<firstimage=”//static.makeuseof.com/wp-content/uploads/2011/06/cookie.jpg”>Internet cookies. You’ve heard of them, you’ve been warned about them, and you’ve grown to fear what they are telling the world about your Internet surfing habits. How can such an innocent sounding thing be so evil? Everyone loves cookies, right? Well when it comes to your Internet browser, cookies can be a good thing, but they can also be a bad thing too.
We’ve covered cookies in some detail here at MakeUseOf. Guy previously covered the elusive 2o7.net cookie that plagues so many people, and Grant described the positive ways that websites make use of cookie technology. We’ve also showed you a few ways to opt-out of certain tracking cookies.
If it all feels just a little bit too confusing, you’re not alone. How are you supposed to know the difference between a “good cookie” or a “bad cookie”? What if you don’t even know where to start to even find these things? The truth is, most people can’t recognize a good cookie from a bad one. That is why software like MAXA Cookie Manager is so valuable.
Setting Up MAXA Cookie Manager
The MAXA Cookie Manager removes the confusion from the entire process of protecting yourself from dangerous tracking cookies. The software comes pre-configured with the majority of the “good” cookies out there, like those that retain your account-specific information for IM chats, your Facebook sessions, and a whole list of other online services where you really want the website to remember you.
When you first download and run the MAXA Cookie Manager, you’ll have the option to check off the common online services you use the most, like certain IM services and social networks.
MAXA has the ability to monitor and protect you from browser specific cookies, covering many different browsers like Firefox, IE, Opera, Chrome, Safari and even Flock. Keep in mind that the free version will only detect non-browser specific cookies, but it won’t delete them. For that you need the Pro Version.
Once you’ve gone through the quick install Wizard, the software is ready to start protecting you. It’ll always run in the taskbar and it will alert you when any new, malicious cookies arrive while you’re surfing the web. When you open the Cookie Manager, it’ll show you a dashboard of all of your current cookies across all browsers. It shows you the name of the site that installed the cookie, when it was created and last accessed, when it expires, and what browser it’s connected with.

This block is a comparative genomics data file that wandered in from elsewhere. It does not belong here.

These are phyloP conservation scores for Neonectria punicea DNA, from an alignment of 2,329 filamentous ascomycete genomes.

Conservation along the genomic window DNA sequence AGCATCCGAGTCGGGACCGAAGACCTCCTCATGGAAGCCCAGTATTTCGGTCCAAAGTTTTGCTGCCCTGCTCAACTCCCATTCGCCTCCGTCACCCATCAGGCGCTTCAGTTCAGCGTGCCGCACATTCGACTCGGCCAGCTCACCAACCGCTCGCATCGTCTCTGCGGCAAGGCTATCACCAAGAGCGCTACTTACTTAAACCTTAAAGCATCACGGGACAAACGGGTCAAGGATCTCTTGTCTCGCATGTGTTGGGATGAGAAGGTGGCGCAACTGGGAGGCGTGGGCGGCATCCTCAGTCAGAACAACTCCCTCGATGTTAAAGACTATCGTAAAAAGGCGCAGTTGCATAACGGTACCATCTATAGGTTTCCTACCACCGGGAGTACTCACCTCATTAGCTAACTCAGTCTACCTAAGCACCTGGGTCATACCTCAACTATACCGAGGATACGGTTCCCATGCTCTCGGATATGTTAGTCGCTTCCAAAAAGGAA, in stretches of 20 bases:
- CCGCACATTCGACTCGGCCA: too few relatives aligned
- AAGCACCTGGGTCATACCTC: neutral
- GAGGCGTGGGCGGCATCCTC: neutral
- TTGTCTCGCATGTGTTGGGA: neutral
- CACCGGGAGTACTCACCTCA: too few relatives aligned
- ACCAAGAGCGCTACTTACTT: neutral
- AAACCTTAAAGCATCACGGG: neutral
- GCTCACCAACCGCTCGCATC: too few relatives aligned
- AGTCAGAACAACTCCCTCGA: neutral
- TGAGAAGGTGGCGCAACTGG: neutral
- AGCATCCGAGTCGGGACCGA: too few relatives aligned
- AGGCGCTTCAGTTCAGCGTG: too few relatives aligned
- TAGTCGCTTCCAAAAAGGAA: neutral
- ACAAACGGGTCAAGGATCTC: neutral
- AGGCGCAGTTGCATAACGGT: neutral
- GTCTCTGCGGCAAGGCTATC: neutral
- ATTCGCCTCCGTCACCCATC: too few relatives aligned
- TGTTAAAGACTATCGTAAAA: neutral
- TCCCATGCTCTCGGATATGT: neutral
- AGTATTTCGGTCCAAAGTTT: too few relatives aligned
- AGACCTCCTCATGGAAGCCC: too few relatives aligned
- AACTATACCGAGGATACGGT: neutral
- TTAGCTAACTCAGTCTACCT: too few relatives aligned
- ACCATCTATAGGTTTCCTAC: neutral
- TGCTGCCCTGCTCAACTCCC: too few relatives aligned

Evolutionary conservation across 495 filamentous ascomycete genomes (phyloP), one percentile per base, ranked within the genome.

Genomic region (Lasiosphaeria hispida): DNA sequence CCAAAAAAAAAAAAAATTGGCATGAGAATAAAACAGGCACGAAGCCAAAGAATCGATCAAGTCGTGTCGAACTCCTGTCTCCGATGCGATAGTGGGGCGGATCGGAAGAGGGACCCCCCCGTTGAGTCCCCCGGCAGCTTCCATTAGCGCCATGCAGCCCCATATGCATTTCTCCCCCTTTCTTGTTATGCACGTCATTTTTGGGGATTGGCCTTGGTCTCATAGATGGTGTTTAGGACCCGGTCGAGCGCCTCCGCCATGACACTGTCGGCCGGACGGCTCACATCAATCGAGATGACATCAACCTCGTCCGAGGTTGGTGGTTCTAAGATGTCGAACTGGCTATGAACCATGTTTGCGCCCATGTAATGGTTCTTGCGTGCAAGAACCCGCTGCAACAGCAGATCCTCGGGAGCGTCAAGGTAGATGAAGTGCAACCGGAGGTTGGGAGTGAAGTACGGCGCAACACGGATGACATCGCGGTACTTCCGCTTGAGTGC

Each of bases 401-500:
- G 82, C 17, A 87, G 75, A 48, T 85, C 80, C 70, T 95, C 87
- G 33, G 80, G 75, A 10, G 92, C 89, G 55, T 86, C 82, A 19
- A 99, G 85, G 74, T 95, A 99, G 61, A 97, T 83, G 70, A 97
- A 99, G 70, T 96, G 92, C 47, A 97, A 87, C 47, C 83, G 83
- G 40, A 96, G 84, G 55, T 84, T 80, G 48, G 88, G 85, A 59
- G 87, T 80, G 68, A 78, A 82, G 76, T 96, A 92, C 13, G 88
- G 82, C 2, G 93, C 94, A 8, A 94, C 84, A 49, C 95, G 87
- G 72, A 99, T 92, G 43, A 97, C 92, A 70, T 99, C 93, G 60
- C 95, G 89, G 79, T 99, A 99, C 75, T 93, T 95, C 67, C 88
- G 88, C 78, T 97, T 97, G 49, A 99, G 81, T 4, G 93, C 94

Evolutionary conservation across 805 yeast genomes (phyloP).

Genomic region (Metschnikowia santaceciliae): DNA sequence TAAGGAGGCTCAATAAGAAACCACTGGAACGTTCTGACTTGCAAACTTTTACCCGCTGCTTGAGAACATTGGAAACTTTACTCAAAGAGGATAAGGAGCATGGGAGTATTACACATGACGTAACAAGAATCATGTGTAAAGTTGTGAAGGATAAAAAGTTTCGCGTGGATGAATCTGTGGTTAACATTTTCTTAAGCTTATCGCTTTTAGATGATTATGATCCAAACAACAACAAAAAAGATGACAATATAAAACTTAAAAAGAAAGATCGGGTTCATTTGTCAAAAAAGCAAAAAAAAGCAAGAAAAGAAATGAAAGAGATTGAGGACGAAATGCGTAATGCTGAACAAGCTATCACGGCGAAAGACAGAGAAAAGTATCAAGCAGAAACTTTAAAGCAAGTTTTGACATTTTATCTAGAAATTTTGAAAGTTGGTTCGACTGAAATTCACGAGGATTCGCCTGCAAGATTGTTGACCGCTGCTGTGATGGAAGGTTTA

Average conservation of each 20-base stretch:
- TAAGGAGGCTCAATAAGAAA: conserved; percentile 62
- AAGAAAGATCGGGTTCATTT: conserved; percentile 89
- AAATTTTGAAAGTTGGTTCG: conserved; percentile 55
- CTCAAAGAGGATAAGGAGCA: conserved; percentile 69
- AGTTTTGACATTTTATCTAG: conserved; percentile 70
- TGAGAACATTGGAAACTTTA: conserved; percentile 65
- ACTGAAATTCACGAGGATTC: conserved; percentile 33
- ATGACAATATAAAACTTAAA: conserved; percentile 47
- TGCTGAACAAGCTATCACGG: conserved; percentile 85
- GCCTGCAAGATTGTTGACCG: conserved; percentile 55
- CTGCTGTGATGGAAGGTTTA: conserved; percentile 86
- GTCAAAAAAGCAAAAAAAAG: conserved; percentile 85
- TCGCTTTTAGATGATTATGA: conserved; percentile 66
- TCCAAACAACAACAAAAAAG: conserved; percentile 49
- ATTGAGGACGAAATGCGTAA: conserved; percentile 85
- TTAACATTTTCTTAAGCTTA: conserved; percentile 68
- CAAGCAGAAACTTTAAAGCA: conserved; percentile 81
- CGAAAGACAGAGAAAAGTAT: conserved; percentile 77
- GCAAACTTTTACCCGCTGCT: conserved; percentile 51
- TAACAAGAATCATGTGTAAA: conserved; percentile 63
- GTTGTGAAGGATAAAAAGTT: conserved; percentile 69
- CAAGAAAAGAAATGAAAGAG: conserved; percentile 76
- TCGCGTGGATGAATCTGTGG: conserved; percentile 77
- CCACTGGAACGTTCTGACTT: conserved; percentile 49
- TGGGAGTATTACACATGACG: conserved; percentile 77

You can click on the “Export List” button to export your entire cookie list as an HTML output file. This is a good way to send your list off to an IT friend if you want someone to take a closer look at them to determine whether there are any “bad” ones there that the Cookie Manager might have overlooked.
Click on the “Online Privacy Test” button, and MAXA will perform a full-scale test regarding what private information cookies can currently access on your system. It will display that information to you so that you can gauge whether or not you’re satisfied with your current privacy settings.
If you don’t recognize a particular cookie, or you just want to know more about what it does, select one from the list and then click on the “Cookie treatment” button, and select “View Details”.
This pops up an informational box that provides a lot more detail about the originator of the cookie and more specifics about what it does and where the file itself is stored. Remember, just because Cookie Manager has identified a cookie as a “web bug” doesn’t mean it’s bad. It just means that the behaviors of that cookie meet MAXA’s criteria of a “web bug”. It may be perfectly safe, in which case you can set MAXA to consider specific cookies as safe.
Anytime the software recognizes that you have cookies on your system that are specifically made for tracking you, you’ll see the following warning pop-up.
You can choose to delete all of them instantly, without further investigation, or you can choose to manually search through the list and delete them yourself, one at a time. In the Pro Version, you can also configure the software to automatically block specific cookies as well. For the free version, you’ll need to have an active part in deleting these tracking cookies.
Don’t forget to click on the “Settings” button to explore the options available with this software. For example, you can set up the software to keep checking all of your cookie “areas” for new, dangerous cookies at a set time interval. You can also configure the software to launch with Windows, and configure alert sounds for new cookies that come up.
Not many people have the time or the know-how to manually search through every spot on their computer where tracking cookies could reside. These cookies could potentially give away information about yourself that you consider private. MAXA Cookie Manager helps to simplify the process so that you can have greater control over what information is being tracked and what isn’t.
So give MAXA a try and see if it sets your mind at ease while you’re surfing the web. Did it catch any dangerous ones on your system? Share your insights and thoughts about the software in the comments area below.